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Using Simulation Pofessional for stamping tooling design?

Question asked by David Denwalt on Dec 11, 2009
Latest reply on Dec 12, 2009 by Ahmad Zulker

In a discussion about what kind of tool to build to produce a part. A question was raised about proving tool design. The issue about subplates was raised, so I sent the assembly file to the VAR.

The profile shape on bottom die shoe is made of A2 tool steel, and is the shape of the part.

The die shoe is made of aisi1020 steel,

Part material is CRS 50,000 tensile, .090 thk. Perimeter is 34.329 in. makes for about 81 tons of cutting pressure. Surface area from the measure command is "Area: 7.4581in ^2."

The 1st Tool suggested was a compound tool

Will the die shoe have any permanent deformation of the surface if the profile shape is bolted directly to the die shoe? as in:

1: Will it imbed into the shoe?

2: Will the imbedding be uniform, or more so at the pointed end?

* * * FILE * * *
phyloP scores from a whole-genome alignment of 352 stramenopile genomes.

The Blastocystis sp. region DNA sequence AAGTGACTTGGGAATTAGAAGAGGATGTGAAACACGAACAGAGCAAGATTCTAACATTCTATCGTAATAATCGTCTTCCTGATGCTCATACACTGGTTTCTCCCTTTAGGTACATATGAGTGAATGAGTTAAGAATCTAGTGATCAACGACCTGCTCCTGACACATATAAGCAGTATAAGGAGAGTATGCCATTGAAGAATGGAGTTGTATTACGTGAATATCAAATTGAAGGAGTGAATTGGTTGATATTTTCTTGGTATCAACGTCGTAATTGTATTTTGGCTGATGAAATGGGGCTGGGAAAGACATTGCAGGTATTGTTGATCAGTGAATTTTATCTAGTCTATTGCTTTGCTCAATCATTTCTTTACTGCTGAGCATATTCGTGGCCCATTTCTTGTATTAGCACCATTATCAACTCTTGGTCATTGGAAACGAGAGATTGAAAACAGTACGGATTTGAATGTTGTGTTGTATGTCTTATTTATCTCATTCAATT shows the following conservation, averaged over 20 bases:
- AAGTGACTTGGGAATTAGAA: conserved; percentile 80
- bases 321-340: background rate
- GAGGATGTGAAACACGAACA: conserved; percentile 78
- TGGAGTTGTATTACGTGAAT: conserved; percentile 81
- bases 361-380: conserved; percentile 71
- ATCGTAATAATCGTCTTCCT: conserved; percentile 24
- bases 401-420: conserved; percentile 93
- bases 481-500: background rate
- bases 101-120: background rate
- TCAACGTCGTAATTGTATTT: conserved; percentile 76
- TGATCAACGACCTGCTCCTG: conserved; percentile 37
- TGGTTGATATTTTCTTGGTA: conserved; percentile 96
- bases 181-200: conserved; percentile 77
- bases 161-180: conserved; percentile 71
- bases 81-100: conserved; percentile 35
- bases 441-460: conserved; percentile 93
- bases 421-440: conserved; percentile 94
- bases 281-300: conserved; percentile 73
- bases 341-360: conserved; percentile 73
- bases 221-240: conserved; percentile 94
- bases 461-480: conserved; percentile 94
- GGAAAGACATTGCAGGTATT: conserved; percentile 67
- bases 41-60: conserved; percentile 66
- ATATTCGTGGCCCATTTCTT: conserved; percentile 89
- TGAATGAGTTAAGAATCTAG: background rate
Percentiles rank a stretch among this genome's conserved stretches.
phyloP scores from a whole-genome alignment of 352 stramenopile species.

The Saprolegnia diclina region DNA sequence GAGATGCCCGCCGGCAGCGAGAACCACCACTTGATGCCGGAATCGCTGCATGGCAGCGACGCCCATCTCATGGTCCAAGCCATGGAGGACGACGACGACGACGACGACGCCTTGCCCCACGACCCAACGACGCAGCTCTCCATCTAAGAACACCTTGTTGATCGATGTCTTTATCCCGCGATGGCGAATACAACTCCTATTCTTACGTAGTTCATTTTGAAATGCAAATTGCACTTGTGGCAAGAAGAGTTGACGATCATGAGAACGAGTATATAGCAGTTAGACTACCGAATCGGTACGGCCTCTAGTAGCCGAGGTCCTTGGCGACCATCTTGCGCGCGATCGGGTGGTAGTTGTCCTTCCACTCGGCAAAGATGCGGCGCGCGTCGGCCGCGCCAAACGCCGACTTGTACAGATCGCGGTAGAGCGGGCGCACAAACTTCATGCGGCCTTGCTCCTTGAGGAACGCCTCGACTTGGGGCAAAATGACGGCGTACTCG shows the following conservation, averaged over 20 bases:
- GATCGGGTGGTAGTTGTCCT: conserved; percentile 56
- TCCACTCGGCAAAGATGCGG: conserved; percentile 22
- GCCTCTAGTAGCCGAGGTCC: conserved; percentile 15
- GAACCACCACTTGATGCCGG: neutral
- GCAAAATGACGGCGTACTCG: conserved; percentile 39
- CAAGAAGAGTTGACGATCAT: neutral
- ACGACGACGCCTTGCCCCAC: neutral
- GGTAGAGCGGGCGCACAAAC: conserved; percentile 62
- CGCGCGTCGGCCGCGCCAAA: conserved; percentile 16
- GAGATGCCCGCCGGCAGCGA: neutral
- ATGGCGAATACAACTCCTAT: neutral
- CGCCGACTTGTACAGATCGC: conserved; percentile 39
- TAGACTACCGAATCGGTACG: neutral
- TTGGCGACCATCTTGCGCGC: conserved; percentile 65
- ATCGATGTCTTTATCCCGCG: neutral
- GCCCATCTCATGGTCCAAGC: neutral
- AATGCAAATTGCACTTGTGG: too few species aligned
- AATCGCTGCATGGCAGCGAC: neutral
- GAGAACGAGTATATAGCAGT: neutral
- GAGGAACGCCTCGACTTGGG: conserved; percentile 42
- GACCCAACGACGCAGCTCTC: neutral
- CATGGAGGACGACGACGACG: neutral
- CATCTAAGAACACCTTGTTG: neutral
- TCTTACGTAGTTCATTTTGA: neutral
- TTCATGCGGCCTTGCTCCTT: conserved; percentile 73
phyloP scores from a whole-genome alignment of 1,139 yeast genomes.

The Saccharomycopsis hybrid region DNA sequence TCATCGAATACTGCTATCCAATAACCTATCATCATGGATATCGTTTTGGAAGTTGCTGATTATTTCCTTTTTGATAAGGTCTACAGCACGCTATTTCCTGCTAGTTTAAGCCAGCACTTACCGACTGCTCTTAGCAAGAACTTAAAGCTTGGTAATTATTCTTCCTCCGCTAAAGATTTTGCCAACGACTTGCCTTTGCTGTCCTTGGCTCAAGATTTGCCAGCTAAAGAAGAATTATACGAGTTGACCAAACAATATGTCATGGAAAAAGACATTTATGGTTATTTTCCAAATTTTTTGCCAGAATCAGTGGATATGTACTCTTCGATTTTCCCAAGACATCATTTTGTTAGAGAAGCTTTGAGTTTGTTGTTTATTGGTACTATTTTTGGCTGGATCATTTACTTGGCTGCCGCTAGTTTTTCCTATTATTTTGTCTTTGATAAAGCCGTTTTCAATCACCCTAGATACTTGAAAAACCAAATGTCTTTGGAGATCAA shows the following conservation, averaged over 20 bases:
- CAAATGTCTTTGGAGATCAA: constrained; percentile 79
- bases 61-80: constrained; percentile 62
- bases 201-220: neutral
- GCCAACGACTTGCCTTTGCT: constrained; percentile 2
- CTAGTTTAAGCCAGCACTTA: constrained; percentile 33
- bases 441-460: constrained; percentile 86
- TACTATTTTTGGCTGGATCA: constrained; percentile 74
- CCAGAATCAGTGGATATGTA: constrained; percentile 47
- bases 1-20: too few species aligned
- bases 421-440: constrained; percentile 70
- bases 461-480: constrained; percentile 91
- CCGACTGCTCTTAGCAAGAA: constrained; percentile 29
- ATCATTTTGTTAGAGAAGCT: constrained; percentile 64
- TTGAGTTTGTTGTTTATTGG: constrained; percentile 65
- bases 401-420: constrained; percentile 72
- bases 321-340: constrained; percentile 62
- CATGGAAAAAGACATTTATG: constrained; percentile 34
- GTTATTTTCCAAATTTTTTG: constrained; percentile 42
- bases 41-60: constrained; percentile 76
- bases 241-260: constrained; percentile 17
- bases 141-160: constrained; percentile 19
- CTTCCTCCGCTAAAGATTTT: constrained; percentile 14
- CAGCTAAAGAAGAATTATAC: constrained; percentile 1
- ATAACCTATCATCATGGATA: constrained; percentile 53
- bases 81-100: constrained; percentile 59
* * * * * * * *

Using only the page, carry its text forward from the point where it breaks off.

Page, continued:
Will long term fatigue have an effect, as in total strokes for the life of the project?

The VAR suggested upgrading to SW Premium and Simulation Professional, and with some training I would be able to validate the tooling designs to answer any of these types of questions.

What opinions or experience would some one be willing to share about this advice?


We are attempting to change tool design from "Thats the way we always do it" to a more engineered approach, with proof.

I have been employed here 14 years and been in design for about 9 of those years. I was taught a lot of aspects of tooling by my boss, and self taught by reading books, and so forth. I am not a mechanical engineer by any stretch of the imagination, and I am a fan of the thought that software can answer a lot of questions in a short time period. We are on a lean program company wide that has worked well, and are now beginning to look at all aspects of our tooling department.